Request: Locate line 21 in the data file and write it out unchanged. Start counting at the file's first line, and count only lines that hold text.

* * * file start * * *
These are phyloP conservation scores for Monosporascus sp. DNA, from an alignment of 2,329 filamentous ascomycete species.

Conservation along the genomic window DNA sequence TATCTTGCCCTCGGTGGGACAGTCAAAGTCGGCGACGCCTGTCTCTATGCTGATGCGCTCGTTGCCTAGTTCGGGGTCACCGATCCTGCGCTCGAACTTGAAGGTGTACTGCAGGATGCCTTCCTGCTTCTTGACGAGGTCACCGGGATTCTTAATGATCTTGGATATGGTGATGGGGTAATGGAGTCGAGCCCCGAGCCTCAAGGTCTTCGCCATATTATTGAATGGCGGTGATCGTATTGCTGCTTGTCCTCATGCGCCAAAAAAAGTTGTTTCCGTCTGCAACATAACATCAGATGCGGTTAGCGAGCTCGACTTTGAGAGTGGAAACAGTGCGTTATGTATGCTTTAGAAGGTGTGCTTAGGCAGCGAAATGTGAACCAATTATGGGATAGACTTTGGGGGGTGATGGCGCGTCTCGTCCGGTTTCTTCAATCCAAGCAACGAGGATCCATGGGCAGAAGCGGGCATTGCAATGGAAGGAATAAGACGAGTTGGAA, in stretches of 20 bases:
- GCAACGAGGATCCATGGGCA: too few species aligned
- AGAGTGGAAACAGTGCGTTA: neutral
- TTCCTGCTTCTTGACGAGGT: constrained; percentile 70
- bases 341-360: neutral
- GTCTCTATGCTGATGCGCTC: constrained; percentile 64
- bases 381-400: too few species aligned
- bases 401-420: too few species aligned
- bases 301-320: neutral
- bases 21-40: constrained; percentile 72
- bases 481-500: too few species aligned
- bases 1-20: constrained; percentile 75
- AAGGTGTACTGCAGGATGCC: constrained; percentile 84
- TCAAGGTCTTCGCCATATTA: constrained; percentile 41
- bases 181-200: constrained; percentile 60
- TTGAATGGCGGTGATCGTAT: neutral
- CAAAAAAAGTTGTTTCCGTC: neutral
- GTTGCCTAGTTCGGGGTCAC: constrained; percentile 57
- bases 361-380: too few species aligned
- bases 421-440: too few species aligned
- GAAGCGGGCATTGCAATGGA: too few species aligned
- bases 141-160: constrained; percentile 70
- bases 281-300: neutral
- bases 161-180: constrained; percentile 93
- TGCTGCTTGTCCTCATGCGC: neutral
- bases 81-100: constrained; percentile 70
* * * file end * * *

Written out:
- bases 421-440: too few species aligned